IT KIND OF TAKES an understanding of the magnitude of high school football in Texas - think western Pennsylvania on steroids.
So it initially might have sounded a bit odd for Eagles quarterback Nick Foles, who has started 15 NFL games with the Eagles and two bowl games at Arizona, to list the 2006 Texas 5A Division I High School Championship as the highest-stakes game he has thus far played.
"The state championship in Texas was pretty high," Foles said of the game in which his Austin Westlake squad lost to Southlake Carroll. "That was a big game. You're playing with all of the guys you grew up with on a big-time stage [the Alamodome in San Antonio] against Southlake Carroll, which was the No. 1 high school team in the country.
"We ended up losing, but we played them well. It was with all of the guys I had grown up with, so it was a special time."
That game will drop to second on Foles' list tomorrow night when the Eagles (9-6) play at Dallas (8-7) in a regular-season-ending battle for the NFC East title.
On a final Sunday when numerous games have playoff implications, the Eagles-Cowboys showdown at AT&T Stadium is the one that was flexed to prime-time as the last game of the regular season.
The winner makes the NFC playoffs and gets to start on a trek that could lead to a Super Bowl. The loser goes home to play golf until the first minicamp of the 2014 season.
There are so many story lines concerning Foles and this game - most have been written over and over.
Obviously, he's a Texas quarterback returning home - well, 3 hours from home.
There is the fact that he is 0-2 in his young career as a starter against the Cowboys.
But the biggest bugaboo, the one that won't go away until Foles takes the field on Sunday night, is how incredibly poor he played when the Eagles played Dallas earlier this season in Philadelphia.
In a season of marvelous performances by Foles, that 11-for-29 for 80 yards with no touchdowns and a passer rating of 46.2 stands out as the inexplicable rotten egg in a field of roses.
The how and whys of that game are the black cloud in a season of silver linings for Foles.
Maybe if it wasn't Dallas then and Dallas tomorrow, it simply could be chalked up as one of those bad days that every quarterback, from journeymen starters to all-time greats, occasionally have during their NFL careers.
But it was the Cowboys then, and it is the Cowboys tomorrow.
"Everybody is going to try to find a story line," Foles said. "[The press] has to write stories. You guys enjoy writing. That's your passion. That's what you are good at.
"I understand that, but we've played a lot of football since that game. We've grown together as a team. I've grown as a player. Our coaches have grown.
"I understand [that story angle], but I sort of block that out. I'll watch that film again. I'll see what we did wrong, where I didn't execute, and how I can get better. Going into this game, I've got to be better."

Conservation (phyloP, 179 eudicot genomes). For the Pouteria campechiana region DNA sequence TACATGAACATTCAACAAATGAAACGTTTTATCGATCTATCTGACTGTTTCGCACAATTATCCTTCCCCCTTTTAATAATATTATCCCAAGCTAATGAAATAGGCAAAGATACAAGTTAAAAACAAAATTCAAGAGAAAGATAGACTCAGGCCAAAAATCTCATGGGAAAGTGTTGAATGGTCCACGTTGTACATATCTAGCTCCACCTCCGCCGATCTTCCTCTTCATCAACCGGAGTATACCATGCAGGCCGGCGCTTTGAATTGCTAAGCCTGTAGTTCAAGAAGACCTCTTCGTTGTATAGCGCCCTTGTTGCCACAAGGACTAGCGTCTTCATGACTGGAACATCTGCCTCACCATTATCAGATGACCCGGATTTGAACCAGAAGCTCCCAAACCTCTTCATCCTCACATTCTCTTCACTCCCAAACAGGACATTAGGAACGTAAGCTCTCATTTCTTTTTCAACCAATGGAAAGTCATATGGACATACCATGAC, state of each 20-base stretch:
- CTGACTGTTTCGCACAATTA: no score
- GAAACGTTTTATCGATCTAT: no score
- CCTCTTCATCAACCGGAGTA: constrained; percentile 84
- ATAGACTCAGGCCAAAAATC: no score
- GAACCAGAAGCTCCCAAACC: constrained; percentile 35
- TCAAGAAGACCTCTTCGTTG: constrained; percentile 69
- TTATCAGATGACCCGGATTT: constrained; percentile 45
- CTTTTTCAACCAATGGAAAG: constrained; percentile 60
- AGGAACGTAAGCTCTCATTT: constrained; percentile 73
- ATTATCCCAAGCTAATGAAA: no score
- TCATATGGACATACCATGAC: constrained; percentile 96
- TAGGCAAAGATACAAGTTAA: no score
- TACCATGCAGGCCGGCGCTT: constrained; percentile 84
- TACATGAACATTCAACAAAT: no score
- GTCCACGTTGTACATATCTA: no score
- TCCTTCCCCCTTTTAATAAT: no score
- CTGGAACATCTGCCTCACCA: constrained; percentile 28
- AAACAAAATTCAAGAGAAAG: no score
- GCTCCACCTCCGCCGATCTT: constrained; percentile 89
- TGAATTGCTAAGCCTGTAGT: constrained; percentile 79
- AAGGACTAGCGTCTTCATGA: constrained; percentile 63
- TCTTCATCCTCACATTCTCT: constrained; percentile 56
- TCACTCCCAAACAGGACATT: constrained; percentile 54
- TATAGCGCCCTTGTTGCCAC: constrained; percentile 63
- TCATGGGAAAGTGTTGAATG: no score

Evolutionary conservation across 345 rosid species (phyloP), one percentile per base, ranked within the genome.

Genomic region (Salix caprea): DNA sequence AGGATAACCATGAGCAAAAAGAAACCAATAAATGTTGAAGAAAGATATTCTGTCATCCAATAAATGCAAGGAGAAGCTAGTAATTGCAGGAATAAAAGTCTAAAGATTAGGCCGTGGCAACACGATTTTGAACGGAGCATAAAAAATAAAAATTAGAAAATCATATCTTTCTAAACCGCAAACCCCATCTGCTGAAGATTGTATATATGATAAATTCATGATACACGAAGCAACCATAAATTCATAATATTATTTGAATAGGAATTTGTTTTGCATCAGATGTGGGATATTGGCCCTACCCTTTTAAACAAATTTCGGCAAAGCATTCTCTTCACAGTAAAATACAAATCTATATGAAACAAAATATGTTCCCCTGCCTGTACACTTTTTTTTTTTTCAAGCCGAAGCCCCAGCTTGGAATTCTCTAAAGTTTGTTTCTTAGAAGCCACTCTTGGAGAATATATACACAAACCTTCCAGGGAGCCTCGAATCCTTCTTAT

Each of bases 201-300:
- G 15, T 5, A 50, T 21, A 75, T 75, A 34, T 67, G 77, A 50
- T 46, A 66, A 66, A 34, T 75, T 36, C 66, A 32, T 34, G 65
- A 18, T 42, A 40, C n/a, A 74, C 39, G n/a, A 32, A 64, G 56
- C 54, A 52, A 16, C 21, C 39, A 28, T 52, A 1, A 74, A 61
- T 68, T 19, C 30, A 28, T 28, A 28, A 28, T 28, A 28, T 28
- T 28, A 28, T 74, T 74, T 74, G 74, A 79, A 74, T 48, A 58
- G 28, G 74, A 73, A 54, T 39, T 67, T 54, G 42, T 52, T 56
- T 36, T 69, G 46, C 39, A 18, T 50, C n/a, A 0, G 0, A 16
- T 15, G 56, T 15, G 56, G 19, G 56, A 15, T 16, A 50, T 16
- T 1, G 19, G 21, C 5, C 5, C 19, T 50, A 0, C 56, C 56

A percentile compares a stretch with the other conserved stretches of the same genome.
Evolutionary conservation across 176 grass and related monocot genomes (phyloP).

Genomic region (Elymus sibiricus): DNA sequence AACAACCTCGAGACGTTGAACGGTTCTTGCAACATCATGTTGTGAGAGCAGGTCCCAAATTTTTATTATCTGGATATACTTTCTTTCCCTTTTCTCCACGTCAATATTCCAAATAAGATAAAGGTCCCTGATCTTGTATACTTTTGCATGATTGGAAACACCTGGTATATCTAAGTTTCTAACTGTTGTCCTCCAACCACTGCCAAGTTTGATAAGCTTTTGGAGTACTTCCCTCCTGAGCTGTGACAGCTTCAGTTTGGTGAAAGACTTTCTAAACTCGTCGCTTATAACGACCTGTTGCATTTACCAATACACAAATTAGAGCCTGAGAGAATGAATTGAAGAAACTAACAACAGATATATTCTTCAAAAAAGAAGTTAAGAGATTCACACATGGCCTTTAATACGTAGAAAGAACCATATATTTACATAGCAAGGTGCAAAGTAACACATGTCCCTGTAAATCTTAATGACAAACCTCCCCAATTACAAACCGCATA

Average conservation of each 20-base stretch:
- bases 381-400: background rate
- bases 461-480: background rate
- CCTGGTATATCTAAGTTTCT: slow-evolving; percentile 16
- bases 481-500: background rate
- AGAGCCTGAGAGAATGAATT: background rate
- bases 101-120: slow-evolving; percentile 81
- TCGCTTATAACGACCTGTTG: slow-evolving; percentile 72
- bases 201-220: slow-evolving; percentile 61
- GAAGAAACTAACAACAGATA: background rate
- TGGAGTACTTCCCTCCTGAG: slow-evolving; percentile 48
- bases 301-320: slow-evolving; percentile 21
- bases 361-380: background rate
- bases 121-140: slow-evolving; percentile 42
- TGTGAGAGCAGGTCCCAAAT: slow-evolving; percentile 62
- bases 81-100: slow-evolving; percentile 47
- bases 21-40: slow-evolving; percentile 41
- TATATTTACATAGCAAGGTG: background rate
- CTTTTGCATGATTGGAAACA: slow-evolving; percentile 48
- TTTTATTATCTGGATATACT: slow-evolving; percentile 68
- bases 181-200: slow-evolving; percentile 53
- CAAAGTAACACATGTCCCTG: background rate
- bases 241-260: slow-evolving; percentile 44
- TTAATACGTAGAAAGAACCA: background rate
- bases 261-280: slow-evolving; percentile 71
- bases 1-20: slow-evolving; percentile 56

In some people's mind, how the Eagles in general and Foles in particular perform in this high-stakes rematch will be the final determinant of whether this surprising season can truly be deemed a success.
Before the season, if you had said the Eagles, coming off a 4-12 season, and with a rookie head coach in Chip Kelly, would be 9-6, have a chance to win the NFC East in the final game, and possibly have found their quarterback of the future, virtually every Eagles fan would have signed up.
But now that it is here and the opponent is the Cowboys - the team for which this fan base has an almost unnatural disdain - the moment has consumed the big picture.
This is Foles' first big moment.
Despite some record-setting statistics; despite a 7-2 record this season as a starter; despite helping lead the Eagles from the abyss of a 3-5 start to a one-shot deal at the playoffs, a great deal of Foles' season will be measured by how he performs tomorrow night.
It comes with being a quarterback, and he knows it.
"It's very important to be considered a good quarterback on a big stage," Foles said. "Every game is a meaningful game, but, obviously, this game is bigger, because if we win, we keep playing.
"We want to keep playing. That's the goal here. In these games, you really have to execute. You have to sort of block out all of the other distractions, all the other feelings.
"You just have to go out there and play the game. I've got to really execute. I don't have to do anything crazy. I just have to take what they give us.
"We work all week based on their defense and what we've seen on film. It's really to just trust in that and play great team football, and then, at the end of the game, hopefully, we're in a great position."